Fringe players determined to help the Olympic football team in any way they can

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PAJU – When 24-year-old midfielder Kim Jin-gyu was out of the South Korean men’s Olympic soccer team last week, he had a mix of emotions.

He was disappointed that he was not selected as one of 18 players by head coach Kim Hak-bum last Wednesday, but he was also somewhat relieved not to go through the pressure cooker that is the Olympic tournament. .

But Kim’s fate changed in less than 24 hours. FIFA has decided to grant a special extension of the rosters for all men’s soccer teams for the Tokyo Olympics, citing concerns over COVID-19. Teams could now add four players, although the lineup for the day would remain the same at 18.

The day after the unveiling of the 18-man squad, Kim was chosen as one of four new faces.

“At first I expected to be part of the team,” Kim told reporters Tuesday at the Paju National Football Center in Gyeonggi province, where the team is holding their last training camp before the Tokyo Games.

“The coach said he was sorry for making us feel so downcast,” Kim added, referring to himself and three other more picks. “He said, ‘You should all prove that I made the wrong decision to leave you out at first.'”

When asked why he thought he wasn’t picked for the 18-man squad, Kim replied that it could just be the case with the coach having better options in his position.

But that doesn’t mean Kim lacks self-confidence. He said his “aggressive passing and first touch” could serve the team well in attack.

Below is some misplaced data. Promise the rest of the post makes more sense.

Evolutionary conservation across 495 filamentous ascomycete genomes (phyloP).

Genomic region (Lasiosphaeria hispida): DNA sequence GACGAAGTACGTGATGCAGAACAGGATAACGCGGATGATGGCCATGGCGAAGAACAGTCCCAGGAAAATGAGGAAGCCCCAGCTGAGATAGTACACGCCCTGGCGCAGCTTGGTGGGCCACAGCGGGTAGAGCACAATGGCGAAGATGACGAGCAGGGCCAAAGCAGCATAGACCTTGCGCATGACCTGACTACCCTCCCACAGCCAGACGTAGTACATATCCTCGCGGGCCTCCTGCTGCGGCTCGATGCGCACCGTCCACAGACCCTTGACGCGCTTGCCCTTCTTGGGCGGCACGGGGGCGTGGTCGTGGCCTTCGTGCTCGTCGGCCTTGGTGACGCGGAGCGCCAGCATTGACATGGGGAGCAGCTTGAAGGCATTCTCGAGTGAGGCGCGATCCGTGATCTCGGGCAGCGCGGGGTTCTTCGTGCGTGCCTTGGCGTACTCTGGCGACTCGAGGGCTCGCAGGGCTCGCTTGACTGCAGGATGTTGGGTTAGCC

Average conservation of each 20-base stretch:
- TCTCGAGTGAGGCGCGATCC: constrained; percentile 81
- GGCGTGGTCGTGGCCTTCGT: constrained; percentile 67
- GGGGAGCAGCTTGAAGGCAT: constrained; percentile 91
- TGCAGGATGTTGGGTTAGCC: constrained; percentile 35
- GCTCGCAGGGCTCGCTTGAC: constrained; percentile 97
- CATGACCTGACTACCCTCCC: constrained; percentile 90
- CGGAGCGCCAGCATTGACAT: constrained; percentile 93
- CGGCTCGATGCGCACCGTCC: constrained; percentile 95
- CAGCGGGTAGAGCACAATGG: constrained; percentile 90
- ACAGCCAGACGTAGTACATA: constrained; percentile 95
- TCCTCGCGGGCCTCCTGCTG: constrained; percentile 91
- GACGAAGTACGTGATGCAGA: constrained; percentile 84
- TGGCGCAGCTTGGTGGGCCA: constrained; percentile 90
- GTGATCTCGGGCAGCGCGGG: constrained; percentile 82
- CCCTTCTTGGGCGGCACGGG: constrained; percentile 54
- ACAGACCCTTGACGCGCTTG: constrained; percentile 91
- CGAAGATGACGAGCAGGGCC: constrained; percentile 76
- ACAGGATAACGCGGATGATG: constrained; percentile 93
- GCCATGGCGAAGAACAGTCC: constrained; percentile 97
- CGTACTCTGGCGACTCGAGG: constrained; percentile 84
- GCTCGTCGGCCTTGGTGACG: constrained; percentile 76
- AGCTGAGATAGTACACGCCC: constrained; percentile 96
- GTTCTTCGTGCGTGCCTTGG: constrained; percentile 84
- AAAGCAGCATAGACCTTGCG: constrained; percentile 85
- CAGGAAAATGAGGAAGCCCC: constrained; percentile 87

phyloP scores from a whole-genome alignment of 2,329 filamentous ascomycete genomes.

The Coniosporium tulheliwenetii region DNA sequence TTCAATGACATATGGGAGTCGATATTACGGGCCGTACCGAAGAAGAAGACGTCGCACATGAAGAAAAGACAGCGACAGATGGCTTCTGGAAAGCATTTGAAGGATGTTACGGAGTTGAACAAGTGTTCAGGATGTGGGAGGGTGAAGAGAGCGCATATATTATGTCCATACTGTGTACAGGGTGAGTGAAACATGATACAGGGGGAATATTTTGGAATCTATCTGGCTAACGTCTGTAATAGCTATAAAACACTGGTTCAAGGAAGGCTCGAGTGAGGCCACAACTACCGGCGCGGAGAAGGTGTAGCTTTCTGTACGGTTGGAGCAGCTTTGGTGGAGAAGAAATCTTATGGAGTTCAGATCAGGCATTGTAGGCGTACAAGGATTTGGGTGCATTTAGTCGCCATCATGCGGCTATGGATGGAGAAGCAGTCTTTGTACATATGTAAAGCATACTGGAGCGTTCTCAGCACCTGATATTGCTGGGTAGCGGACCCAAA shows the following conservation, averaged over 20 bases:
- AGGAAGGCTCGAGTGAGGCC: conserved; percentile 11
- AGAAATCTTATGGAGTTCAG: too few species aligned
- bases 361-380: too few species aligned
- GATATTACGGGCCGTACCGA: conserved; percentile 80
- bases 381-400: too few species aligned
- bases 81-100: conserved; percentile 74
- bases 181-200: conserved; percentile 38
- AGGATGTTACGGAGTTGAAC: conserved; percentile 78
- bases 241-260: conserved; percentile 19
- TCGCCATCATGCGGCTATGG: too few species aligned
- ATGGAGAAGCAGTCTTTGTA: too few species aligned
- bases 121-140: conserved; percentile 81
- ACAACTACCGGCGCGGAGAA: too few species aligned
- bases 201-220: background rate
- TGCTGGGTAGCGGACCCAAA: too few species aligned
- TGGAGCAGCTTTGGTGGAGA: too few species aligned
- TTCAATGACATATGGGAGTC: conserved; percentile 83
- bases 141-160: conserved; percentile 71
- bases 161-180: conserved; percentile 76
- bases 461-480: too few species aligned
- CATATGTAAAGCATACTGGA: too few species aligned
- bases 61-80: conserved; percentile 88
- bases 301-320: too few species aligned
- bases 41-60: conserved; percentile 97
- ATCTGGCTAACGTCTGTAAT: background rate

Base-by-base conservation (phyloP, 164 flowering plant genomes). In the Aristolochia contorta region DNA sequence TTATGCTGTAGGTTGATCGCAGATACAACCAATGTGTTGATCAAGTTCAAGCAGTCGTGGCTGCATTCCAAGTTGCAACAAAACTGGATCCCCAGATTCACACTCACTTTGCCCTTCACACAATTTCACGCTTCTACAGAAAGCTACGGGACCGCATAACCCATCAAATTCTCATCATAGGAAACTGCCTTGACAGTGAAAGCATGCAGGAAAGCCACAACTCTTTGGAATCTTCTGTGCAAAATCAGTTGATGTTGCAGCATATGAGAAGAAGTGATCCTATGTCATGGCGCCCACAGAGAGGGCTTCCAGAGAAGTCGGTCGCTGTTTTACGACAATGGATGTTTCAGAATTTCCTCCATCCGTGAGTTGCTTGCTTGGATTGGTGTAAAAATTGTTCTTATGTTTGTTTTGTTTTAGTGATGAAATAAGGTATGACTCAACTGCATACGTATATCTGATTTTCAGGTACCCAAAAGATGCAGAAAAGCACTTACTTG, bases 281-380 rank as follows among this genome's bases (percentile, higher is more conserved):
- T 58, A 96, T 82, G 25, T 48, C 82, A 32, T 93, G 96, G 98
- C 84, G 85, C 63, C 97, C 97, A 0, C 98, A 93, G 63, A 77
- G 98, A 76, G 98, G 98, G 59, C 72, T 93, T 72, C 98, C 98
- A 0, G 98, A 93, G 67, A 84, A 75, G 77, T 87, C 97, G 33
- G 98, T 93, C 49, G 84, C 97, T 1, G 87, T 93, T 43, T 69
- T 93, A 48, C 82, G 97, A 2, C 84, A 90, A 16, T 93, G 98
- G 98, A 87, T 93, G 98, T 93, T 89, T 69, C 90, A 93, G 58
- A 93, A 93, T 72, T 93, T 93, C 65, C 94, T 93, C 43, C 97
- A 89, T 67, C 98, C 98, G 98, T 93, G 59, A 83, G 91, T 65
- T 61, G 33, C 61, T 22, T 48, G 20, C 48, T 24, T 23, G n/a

Kim may have to beat Valencia CF midfielder Lee Kang-in for his playing time in midfield. Despite Lee being the youngest member of the squad at 20, Kim said, “He’s such a talented player, and I learn a lot from him just watching him in training.”

“If I am in a game, I would like to connect with any striker to create opportunities,” added Kim.

While Kim Jin-gyu felt he had a chance to join the team’s first edition, fullback Seol Young-woo didn’t have many expectations for himself.

“Just a few months ago, I didn’t think I would be in the Olympics,” Seol said. “Even until the last minute, I wasn’t so sure.”

Coach Kim had ridden Seol relentlessly over the past two years, trying to help the 22-year-old achieve his full potential.

“The coach identified the areas in which I needed to improve, and I think he saw that I had worked to improve myself,” said Seol, who is able to play both as a right-back. and left. “He was really hard on me, but I kept going because I wanted to play in the Olympics.”

The coach named the full back position as the weakest link in the team. Seol admitted he was a little upset to hear this, but added: “It’s a fact. We’re perfectly placed in all other positions. (Full-backs) just have to work harder and improve. . ” (Yonhap)


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